Οἶνος ἐπίκλοπος: wine and deceit in ancient Greek mythology

Fay Papadimitriou

Abstract


Wine is first and foremost associated with pleasure; and not only in ancient Greece, where this survey is focused on. As it is commonly known, it accompanied the famous symposia of men, where it played the primary role and it’s not by chance that symposia received their name exactly from the drinking session of them, which actually contained only one kind of drink, i.e. wine (of course, mixed with water, the so-called οἶνος κεκραμένος, since it was offered to mortals and not to gods). Wine had (and still has) the property of bringing the person who drinks it in a state of joy and delight, relaxation and relief. But it was not only the comrade of men during their “convivia”. It’s also detected in Greeks’ offerings to their gods – mainly to the heavenward, not the chthonic ones; these offerings (i.e. to the Olympian gods) were called spondae (σπονδαί) and contained a variety of liquids, such as honey, olive oil and milk, but wine was in a way the protagonist among them, since it was its absence from (most of) the choae (χοαί) (the offerings to the chthonic gods), which differentiated the one kind of offerings from the other.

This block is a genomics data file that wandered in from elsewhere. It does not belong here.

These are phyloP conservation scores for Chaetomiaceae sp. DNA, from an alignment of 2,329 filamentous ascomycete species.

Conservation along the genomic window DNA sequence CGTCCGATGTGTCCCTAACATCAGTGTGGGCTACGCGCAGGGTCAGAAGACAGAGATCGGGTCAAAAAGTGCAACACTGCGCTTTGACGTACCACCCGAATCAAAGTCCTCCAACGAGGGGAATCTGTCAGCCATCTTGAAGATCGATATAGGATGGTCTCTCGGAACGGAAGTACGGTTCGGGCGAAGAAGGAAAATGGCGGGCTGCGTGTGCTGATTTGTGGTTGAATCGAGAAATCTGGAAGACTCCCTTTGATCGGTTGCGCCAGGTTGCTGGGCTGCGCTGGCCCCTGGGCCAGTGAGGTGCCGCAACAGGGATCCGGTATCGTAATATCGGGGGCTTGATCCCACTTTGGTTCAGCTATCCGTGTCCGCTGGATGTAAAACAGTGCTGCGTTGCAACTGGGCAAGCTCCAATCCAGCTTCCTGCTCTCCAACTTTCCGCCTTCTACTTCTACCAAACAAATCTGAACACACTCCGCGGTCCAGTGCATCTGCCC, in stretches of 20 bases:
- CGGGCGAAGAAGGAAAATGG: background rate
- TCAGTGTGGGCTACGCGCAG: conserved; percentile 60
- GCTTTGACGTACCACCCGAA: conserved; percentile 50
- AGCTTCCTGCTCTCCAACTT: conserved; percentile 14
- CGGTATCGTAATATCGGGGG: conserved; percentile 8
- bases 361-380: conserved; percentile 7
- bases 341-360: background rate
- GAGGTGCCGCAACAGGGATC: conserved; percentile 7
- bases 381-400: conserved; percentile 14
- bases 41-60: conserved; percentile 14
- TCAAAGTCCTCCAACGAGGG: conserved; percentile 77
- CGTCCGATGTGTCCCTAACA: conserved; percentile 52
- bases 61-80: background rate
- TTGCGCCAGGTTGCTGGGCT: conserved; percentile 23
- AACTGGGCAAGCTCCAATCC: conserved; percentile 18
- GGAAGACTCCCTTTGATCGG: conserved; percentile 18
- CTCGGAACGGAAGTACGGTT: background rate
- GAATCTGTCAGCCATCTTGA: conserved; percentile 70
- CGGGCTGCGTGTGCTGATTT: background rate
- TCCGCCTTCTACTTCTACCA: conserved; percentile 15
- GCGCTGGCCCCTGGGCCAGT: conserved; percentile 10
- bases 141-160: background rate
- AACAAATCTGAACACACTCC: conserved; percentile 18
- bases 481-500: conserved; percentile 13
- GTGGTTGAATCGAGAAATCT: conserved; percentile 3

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Electra, ISSN: 1792-605X

© Unless otherwise stated, Centre for the Study of Myth and Religion in Greek and Roman Antiquity, Department of Philology

Πασιθέη: Ηλεκτρονικές Επιστημονικές Δημοσιεύσεις Ανοικτής Πρόσβασης, 2008-2012, Βιβλιοθήκη & Κέντρο Πληροφόρησης - Πανεπιστήμιο Πατρών